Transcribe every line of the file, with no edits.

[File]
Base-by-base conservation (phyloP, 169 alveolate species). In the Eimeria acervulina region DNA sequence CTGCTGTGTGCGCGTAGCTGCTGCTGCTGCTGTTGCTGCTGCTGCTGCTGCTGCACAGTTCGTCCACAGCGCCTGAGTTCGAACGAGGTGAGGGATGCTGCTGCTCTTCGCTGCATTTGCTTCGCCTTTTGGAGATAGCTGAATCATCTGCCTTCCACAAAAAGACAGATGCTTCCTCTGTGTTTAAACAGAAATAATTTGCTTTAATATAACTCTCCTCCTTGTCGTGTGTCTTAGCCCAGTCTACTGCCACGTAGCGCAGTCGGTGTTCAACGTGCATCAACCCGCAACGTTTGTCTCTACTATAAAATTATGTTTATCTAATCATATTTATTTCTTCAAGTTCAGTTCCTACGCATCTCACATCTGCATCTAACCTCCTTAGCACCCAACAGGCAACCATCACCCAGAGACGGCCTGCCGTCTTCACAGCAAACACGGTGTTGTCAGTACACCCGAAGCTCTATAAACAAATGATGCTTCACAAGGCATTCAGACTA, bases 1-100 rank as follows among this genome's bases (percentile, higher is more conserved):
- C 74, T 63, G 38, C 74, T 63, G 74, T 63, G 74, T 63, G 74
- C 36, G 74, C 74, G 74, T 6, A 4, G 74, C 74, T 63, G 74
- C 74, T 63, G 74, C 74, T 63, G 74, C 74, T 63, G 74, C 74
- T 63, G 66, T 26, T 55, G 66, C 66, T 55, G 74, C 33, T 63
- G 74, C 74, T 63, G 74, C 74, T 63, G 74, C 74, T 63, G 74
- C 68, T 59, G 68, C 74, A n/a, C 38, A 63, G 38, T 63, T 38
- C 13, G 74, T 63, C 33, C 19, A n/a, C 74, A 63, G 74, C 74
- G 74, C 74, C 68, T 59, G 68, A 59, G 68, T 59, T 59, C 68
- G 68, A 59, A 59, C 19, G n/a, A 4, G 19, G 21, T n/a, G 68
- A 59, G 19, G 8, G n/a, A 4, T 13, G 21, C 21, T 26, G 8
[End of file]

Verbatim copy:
Base-by-base conservation (phyloP, 169 alveolate species). In the Eimeria acervulina region DNA sequence CTGCTGTGTGCGCGTAGCTGCTGCTGCTGCTGTTGCTGCTGCTGCTGCTGCTGCACAGTTCGTCCACAGCGCCTGAGTTCGAACGAGGTGAGGGATGCTGCTGCTCTTCGCTGCATTTGCTTCGCCTTTTGGAGATAGCTGAATCATCTGCCTTCCACAAAAAGACAGATGCTTCCTCTGTGTTTAAACAGAAATAATTTGCTTTAATATAACTCTCCTCCTTGTCGTGTGTCTTAGCCCAGTCTACTGCCACGTAGCGCAGTCGGTGTTCAACGTGCATCAACCCGCAACGTTTGTCTCTACTATAAAATTATGTTTATCTAATCATATTTATTTCTTCAAGTTCAGTTCCTACGCATCTCACATCTGCATCTAACCTCCTTAGCACCCAACAGGCAACCATCACCCAGAGACGGCCTGCCGTCTTCACAGCAAACACGGTGTTGTCAGTACACCCGAAGCTCTATAAACAAATGATGCTTCACAAGGCATTCAGACTA, bases 1-100 rank as follows among this genome's bases (percentile, higher is more conserved):
- C 74, T 63, G 38, C 74, T 63, G 74, T 63, G 74, T 63, G 74
- C 36, G 74, C 74, G 74, T 6, A 4, G 74, C 74, T 63, G 74
- C 74, T 63, G 74, C 74, T 63, G 74, C 74, T 63, G 74, C 74
- T 63, G 66, T 26, T 55, G 66, C 66, T 55, G 74, C 33, T 63
- G 74, C 74, T 63, G 74, C 74, T 63, G 74, C 74, T 63, G 74
- C 68, T 59, G 68, C 74, A n/a, C 38, A 63, G 38, T 63, T 38
- C 13, G 74, T 63, C 33, C 19, A n/a, C 74, A 63, G 74, C 74
- G 74, C 74, C 68, T 59, G 68, A 59, G 68, T 59, T 59, C 68
- G 68, A 59, A 59, C 19, G n/a, A 4, G 19, G 21, T n/a, G 68
- A 59, G 19, G 8, G n/a, A 4, T 13, G 21, C 21, T 26, G 8